A Reading Lesson

A Reading Lesson

 

I played with dolls. I listened to Peter and the Wolf, Tubby the Tuba, The Mother Goose Rhymes, and the recording from a Jetsons cartoon. Like every other girl my age, I wanted a Barbie, and a Kenner Easy Bake Oven. Overall, things weren’t bad, until the approach of Christmas heightened tension around our house.

I now know my Jewish parents just didn’t know how to do this holiday. They were inexperienced duds, much as I still feel today. Their struggle as clueless outsiders, face to face with an ever-mounting pile of debt, made the whole season lifeless and painful.

At the top of the tall Christmas tree in our living room, purchased with Hanukah gelt from our aunts, was a solitary star cut from cardboard and covered with tin foil. I was five years old, wondering why our tree still wasn’t truly decorated, and why no presents had magically begun to accumulate underneath, like they had next door at the O’Reagans. Would Santa come, or would he pass over our house and forget all about us? Maybe he knew we were Jewish and could hear my parent’s continuous bickering, the way I remember it superimposed on the smell of pine.

It took until Christmas Eve for them to finally come to a truce.

“Let’s go for a ride,” my father said.

My mother bundled us up, my brothers and me, and we piled into our dirty white Chevy wagon. My dad drove to Two Guys, a chain of bargain department stores open unusually late on Christmas Eve, at a time when blue laws were still enforced.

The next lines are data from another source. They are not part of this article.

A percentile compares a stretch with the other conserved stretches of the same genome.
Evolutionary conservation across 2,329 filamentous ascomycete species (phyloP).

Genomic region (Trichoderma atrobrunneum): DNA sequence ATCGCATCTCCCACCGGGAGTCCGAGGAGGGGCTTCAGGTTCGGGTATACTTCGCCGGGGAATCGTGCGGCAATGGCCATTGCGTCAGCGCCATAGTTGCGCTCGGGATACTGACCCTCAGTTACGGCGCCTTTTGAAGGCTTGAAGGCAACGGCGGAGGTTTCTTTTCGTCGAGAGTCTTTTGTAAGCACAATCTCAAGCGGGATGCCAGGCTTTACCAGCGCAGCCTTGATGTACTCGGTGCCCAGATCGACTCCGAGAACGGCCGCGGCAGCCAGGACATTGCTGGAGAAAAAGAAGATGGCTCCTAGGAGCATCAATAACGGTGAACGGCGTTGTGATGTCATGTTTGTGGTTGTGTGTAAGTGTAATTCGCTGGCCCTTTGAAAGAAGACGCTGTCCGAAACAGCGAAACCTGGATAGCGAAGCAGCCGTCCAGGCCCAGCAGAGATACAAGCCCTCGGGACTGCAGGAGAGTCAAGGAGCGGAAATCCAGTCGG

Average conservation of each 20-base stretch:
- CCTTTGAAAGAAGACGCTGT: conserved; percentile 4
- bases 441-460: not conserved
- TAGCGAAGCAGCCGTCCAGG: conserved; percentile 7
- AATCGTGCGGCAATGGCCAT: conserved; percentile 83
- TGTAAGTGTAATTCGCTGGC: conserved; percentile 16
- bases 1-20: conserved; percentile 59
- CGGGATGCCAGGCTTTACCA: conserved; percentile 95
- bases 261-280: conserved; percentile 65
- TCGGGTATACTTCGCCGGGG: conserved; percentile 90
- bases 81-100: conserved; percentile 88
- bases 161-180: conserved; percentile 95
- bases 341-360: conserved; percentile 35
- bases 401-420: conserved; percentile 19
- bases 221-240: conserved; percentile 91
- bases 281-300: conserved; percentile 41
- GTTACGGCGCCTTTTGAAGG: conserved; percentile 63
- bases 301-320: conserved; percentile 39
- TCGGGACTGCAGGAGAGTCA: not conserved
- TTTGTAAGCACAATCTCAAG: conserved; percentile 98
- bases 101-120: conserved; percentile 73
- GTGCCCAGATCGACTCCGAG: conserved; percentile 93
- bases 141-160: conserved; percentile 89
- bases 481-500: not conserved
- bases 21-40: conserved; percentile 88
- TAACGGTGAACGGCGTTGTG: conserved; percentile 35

Once inside, my mother asked us, “If you could tell Santa Claus what you want for Christmas, what would it be?”

When I turned she’d already disappeared from sight. But I was busy combing each aisle, searching for the one toy I’d had my heart set on for months. I wanted to bake tiny cakes with my own special oven, heated with a sixty-watt bulb. I’d seen the commercials so often, even though I was just learning to read, that I could instantly recognize the pink Easy Bake logo on the package. The shelves were half empty (this being Christmas Eve), and I wandered back and forth until I spotted the logo. I ran through the store and found my mother.

“Mom, I found it!”

I took her hand, led her to the spot and pointed to the top shelf.

“This is what you want?”

I nodded.

“Are you sure?” she said.

We stayed in the store until my brothers had taken their turn showing our parents what they wanted Santa to bring them. Then we were escorted outside to the icy car.

“You kids wait here,” my dad said.

They went back into the store while we huddled together, trying to keep warm. Half an hour later they returned with several armloads of teal-colored paper bags and stuffed them behind the back seat.

Did they think we were stupid?

The next morning, I awoke to find a long, thin package under the tree with my name on it. It was marked “From Santa.” I tore it open, thrilled that I would finally get my coveted Easy Bake Oven. But something didn’t make sense. It wasn’t shaped right. It didn’t look the same as what I’d seen on those Saturday morning commercials. With tears in my eyes, I said, “Mom … it’s not an Easy Bake Oven.”

“It’s what you asked Santa for.”

“What is it, Mom?” I asked.

“Sound it out.”

I hated those words. My mother had endlessly repeated them to my brother Myles, who was hooked on TV. She claimed he started to read only after she refused to read him the TV Guide. Now that he could read by himself, she’d started repeating those same three words to me.

It took a while, sounding out the letters on the box the way I’d been taught at school.

“P-o-p…c-orn…pop-per….?”I read.

It was a popcorn popping accessory to the oven I’d wanted so badly… quite a reading lesson.

It might as well have been coal.

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